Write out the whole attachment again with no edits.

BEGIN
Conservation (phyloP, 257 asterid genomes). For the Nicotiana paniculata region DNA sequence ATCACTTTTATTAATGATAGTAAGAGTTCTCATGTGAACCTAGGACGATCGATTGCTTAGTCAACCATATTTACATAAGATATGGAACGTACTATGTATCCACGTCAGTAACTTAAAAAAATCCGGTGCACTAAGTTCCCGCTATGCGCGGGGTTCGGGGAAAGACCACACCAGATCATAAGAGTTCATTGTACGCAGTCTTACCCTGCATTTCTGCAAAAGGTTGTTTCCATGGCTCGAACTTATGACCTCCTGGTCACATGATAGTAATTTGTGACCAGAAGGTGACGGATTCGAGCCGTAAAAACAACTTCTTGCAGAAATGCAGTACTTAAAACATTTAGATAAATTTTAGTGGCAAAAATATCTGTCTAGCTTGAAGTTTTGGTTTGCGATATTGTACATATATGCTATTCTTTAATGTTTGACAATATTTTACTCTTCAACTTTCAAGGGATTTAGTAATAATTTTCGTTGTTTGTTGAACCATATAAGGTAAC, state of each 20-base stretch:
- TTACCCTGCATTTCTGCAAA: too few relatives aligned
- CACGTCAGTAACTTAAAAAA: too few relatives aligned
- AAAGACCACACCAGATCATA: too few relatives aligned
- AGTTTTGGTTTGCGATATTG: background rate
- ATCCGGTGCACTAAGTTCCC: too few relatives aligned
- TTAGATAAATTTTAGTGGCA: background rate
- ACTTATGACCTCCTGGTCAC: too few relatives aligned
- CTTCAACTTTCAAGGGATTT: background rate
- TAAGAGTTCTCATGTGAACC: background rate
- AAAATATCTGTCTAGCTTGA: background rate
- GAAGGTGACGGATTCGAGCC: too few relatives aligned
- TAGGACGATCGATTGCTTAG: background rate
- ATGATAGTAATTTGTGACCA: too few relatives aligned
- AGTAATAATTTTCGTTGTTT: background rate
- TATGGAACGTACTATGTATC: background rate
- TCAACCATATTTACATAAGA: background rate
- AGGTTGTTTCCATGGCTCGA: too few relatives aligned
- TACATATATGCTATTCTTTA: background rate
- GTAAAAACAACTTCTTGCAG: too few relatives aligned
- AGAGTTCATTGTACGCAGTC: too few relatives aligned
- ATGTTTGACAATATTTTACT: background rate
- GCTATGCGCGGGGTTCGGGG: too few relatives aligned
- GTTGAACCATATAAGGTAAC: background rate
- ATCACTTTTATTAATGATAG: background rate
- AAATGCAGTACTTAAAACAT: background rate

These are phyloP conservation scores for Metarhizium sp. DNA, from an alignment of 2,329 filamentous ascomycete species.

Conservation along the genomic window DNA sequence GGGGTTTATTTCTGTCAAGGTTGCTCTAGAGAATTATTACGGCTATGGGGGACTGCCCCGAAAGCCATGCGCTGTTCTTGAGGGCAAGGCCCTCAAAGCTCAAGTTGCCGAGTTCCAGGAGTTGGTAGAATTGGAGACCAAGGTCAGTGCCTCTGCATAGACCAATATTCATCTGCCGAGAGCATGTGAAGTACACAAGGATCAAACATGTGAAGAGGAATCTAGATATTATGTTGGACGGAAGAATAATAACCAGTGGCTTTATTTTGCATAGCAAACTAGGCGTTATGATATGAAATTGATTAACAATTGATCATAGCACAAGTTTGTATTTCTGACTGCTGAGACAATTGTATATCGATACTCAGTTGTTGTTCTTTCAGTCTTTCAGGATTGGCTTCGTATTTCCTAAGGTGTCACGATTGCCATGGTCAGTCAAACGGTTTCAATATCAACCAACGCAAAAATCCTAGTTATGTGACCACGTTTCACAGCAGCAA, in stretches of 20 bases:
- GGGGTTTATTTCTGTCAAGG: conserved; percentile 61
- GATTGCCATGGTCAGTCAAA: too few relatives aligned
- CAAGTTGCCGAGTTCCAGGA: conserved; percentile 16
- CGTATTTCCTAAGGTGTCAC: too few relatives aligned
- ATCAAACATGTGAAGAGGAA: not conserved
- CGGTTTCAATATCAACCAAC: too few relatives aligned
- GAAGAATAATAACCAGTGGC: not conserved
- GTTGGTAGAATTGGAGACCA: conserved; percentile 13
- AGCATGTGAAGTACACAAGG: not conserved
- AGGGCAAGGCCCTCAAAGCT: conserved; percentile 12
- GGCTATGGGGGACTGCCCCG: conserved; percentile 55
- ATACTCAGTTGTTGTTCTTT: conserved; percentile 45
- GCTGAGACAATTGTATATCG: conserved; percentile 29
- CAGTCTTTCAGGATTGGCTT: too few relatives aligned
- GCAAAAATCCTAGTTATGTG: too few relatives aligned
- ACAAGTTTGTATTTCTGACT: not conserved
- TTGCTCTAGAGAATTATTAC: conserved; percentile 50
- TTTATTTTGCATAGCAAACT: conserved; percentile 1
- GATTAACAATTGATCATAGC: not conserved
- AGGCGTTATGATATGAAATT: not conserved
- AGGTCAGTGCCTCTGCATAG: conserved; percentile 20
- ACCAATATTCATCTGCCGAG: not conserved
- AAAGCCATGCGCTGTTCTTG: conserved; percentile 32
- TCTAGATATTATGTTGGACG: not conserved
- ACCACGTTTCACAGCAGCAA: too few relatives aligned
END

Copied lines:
Conservation (phyloP, 257 asterid genomes). For the Nicotiana paniculata region DNA sequence ATCACTTTTATTAATGATAGTAAGAGTTCTCATGTGAACCTAGGACGATCGATTGCTTAGTCAACCATATTTACATAAGATATGGAACGTACTATGTATCCACGTCAGTAACTTAAAAAAATCCGGTGCACTAAGTTCCCGCTATGCGCGGGGTTCGGGGAAAGACCACACCAGATCATAAGAGTTCATTGTACGCAGTCTTACCCTGCATTTCTGCAAAAGGTTGTTTCCATGGCTCGAACTTATGACCTCCTGGTCACATGATAGTAATTTGTGACCAGAAGGTGACGGATTCGAGCCGTAAAAACAACTTCTTGCAGAAATGCAGTACTTAAAACATTTAGATAAATTTTAGTGGCAAAAATATCTGTCTAGCTTGAAGTTTTGGTTTGCGATATTGTACATATATGCTATTCTTTAATGTTTGACAATATTTTACTCTTCAACTTTCAAGGGATTTAGTAATAATTTTCGTTGTTTGTTGAACCATATAAGGTAAC, state of each 20-base stretch:
- TTACCCTGCATTTCTGCAAA: too few relatives aligned
- CACGTCAGTAACTTAAAAAA: too few relatives aligned
- AAAGACCACACCAGATCATA: too few relatives aligned
- AGTTTTGGTTTGCGATATTG: background rate
- ATCCGGTGCACTAAGTTCCC: too few relatives aligned
- TTAGATAAATTTTAGTGGCA: background rate
- ACTTATGACCTCCTGGTCAC: too few relatives aligned
- CTTCAACTTTCAAGGGATTT: background rate
- TAAGAGTTCTCATGTGAACC: background rate
- AAAATATCTGTCTAGCTTGA: background rate
- GAAGGTGACGGATTCGAGCC: too few relatives aligned
- TAGGACGATCGATTGCTTAG: background rate
- ATGATAGTAATTTGTGACCA: too few relatives aligned
- AGTAATAATTTTCGTTGTTT: background rate
- TATGGAACGTACTATGTATC: background rate
- TCAACCATATTTACATAAGA: background rate
- AGGTTGTTTCCATGGCTCGA: too few relatives aligned
- TACATATATGCTATTCTTTA: background rate
- GTAAAAACAACTTCTTGCAG: too few relatives aligned
- AGAGTTCATTGTACGCAGTC: too few relatives aligned
- ATGTTTGACAATATTTTACT: background rate
- GCTATGCGCGGGGTTCGGGG: too few relatives aligned
- GTTGAACCATATAAGGTAAC: background rate
- ATCACTTTTATTAATGATAG: background rate
- AAATGCAGTACTTAAAACAT: background rate

These are phyloP conservation scores for Metarhizium sp. DNA, from an alignment of 2,329 filamentous ascomycete species.

Conservation along the genomic window DNA sequence GGGGTTTATTTCTGTCAAGGTTGCTCTAGAGAATTATTACGGCTATGGGGGACTGCCCCGAAAGCCATGCGCTGTTCTTGAGGGCAAGGCCCTCAAAGCTCAAGTTGCCGAGTTCCAGGAGTTGGTAGAATTGGAGACCAAGGTCAGTGCCTCTGCATAGACCAATATTCATCTGCCGAGAGCATGTGAAGTACACAAGGATCAAACATGTGAAGAGGAATCTAGATATTATGTTGGACGGAAGAATAATAACCAGTGGCTTTATTTTGCATAGCAAACTAGGCGTTATGATATGAAATTGATTAACAATTGATCATAGCACAAGTTTGTATTTCTGACTGCTGAGACAATTGTATATCGATACTCAGTTGTTGTTCTTTCAGTCTTTCAGGATTGGCTTCGTATTTCCTAAGGTGTCACGATTGCCATGGTCAGTCAAACGGTTTCAATATCAACCAACGCAAAAATCCTAGTTATGTGACCACGTTTCACAGCAGCAA, in stretches of 20 bases:
- GGGGTTTATTTCTGTCAAGG: conserved; percentile 61
- GATTGCCATGGTCAGTCAAA: too few relatives aligned
- CAAGTTGCCGAGTTCCAGGA: conserved; percentile 16
- CGTATTTCCTAAGGTGTCAC: too few relatives aligned
- ATCAAACATGTGAAGAGGAA: not conserved
- CGGTTTCAATATCAACCAAC: too few relatives aligned
- GAAGAATAATAACCAGTGGC: not conserved
- GTTGGTAGAATTGGAGACCA: conserved; percentile 13
- AGCATGTGAAGTACACAAGG: not conserved
- AGGGCAAGGCCCTCAAAGCT: conserved; percentile 12
- GGCTATGGGGGACTGCCCCG: conserved; percentile 55
- ATACTCAGTTGTTGTTCTTT: conserved; percentile 45
- GCTGAGACAATTGTATATCG: conserved; percentile 29
- CAGTCTTTCAGGATTGGCTT: too few relatives aligned
- GCAAAAATCCTAGTTATGTG: too few relatives aligned
- ACAAGTTTGTATTTCTGACT: not conserved
- TTGCTCTAGAGAATTATTAC: conserved; percentile 50
- TTTATTTTGCATAGCAAACT: conserved; percentile 1
- GATTAACAATTGATCATAGC: not conserved
- AGGCGTTATGATATGAAATT: not conserved
- AGGTCAGTGCCTCTGCATAG: conserved; percentile 20
- ACCAATATTCATCTGCCGAG: not conserved
- AAAGCCATGCGCTGTTCTTG: conserved; percentile 32
- TCTAGATATTATGTTGGACG: not conserved
- ACCACGTTTCACAGCAGCAA: too few relatives aligned